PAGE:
Inside the Nova service framework

In my previous spelunking article, I went over the basic pieces needed to get a nova service stood up. Well okay – I skipped logging – maybe another article later for that later…

Quick recap: The service framework in nova is set up to make it easy to write your own services that interact with any other nova services (such as nova-network, nova-scheduler, etc). The service framework includes all the pieces to communicate with these other services (using a module called that abstracts away the communications), a database connection for looking up data from the nova persistence store, and leaves the rest to you.

The service module is expecting to be told a manager class to load, and the framework will use that to do what it needs. There are only two required methods to overwrite:

There are two kinds of services – I’m going to focus on the stand-alone (not WSGI) service that expects to communicate and respond entirely through the message queue system in Nova.

So how does this service critter work? Well, when it’s initialized, it gets a number of attributes assigned to it. This is typically done from a class method on

from nova.service import Service
my_service = Service.create()

The create() method has a number of parameters:

  • host – a string with the host this service is running on
  • binary – a string with the binary name of this program
  • topic – a string with a subset of the binary name, used to set up a message exchange in AMQP
  • manager – a string with the class name to be loaded to do the ‘work’
  • report_interval – an interval set from Flags, triggering a regular reporting loop
  • periodic_interval – an interval set from Flags, triggering a periodic loop to do repeating tasks

If you don’t provide any of them, all these values get populated with defaults and from configuration detail (the flags) in the service.serve() method. Once serve() gets everything configured up, it calls .start() on each service to kick it into gear.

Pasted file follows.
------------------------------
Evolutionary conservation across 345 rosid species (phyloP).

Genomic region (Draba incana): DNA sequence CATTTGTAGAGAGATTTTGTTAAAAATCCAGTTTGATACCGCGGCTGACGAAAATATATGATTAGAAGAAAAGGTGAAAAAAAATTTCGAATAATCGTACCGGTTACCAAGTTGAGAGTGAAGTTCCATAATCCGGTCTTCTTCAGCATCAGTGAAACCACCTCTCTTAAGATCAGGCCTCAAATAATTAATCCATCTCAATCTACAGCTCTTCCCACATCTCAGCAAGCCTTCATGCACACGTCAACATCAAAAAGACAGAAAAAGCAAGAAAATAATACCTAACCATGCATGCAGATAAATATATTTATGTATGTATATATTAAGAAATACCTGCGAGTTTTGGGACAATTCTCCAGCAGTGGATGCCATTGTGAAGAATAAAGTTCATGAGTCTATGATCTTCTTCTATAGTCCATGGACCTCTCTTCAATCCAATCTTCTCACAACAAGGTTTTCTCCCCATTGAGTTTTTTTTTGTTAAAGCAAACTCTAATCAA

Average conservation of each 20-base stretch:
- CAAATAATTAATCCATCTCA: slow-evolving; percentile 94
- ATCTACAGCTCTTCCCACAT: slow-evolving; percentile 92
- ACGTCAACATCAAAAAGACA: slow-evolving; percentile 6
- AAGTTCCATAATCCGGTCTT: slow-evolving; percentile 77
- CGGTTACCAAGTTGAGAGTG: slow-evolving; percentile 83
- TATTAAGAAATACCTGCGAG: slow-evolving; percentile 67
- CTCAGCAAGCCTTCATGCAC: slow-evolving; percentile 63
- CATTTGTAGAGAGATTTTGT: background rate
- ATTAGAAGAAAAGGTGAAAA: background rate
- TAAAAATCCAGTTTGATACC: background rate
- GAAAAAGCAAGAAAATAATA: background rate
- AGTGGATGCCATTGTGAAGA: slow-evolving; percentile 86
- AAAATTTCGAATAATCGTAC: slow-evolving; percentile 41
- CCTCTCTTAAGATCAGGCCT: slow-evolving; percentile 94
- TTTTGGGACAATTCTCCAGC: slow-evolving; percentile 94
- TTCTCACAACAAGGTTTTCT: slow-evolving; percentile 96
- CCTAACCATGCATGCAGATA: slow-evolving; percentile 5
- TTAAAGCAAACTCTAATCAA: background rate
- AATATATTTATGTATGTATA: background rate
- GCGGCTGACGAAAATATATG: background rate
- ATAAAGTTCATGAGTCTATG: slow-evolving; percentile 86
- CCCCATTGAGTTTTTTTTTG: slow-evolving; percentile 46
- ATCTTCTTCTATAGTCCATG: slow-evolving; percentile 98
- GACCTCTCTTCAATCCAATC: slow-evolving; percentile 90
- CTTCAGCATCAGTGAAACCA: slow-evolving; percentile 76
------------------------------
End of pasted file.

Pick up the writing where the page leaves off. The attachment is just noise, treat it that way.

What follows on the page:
start() is where things really get moving. This is where the service manager class gets loaded, registered with the nova database (if it isn’t already), and the RPC mechanisms get spun up with Eventlet greenthreads to accept messages to this service. The topic (which is the name of the binary, minus any “nova-” in front of it) is used as an exchange. Through this mechanism, any service can talk to any other service (or set of services). Here’s how that works: has two methods: call() and cast() that do all the heavy lifting. When you use these, they take a “context” (i.e. authorization for who’s doing the call), a topic (the name of the service you’re calling), and a message. call() sends this message and waits for a response. cast() sends the message entirely asynchronously, not expecting a response.

The message is a JSON structure – a dictionary, and it’s expected that the dictionary will have a key “method” and another key “args”. method is expected to be a string, and args is expected to be another dictionary. The rpc module does the work of using that method string to look up and invoke the method on your manager.

An example of this operating is right in the code. In the nova-network API, there’s an rpc.cast():

         self.db.queue_get_for(context, FLAGS.network_topic, host),
         {'method': 'associate_floating_ip',
          'args': {'floating_address': floating_ip['address'],
                   'fixed_address': fixed_ip['address']}})

Through the service framework and the RPC mechanisms, this is calling associate_floating_ip() on the network service manager class.

The other nifty thing about service is that it’s keeping and managing a number of greenthreads from Eventlet to do it’s work. The basic bits are all encapsulated in that mechanism – when it sets up connections to the message queue service to receive communications, that starts a greenthread rolling to watch out for, pull, and process any messages inbound. The two periodic interval pieces are also spun up on their own greenthreads – looping every “interval” (specified by the flags –report_interval and –periodic_interval, set at 10 and 60 seconds by default respectively). These run continuously until the service is terminated.

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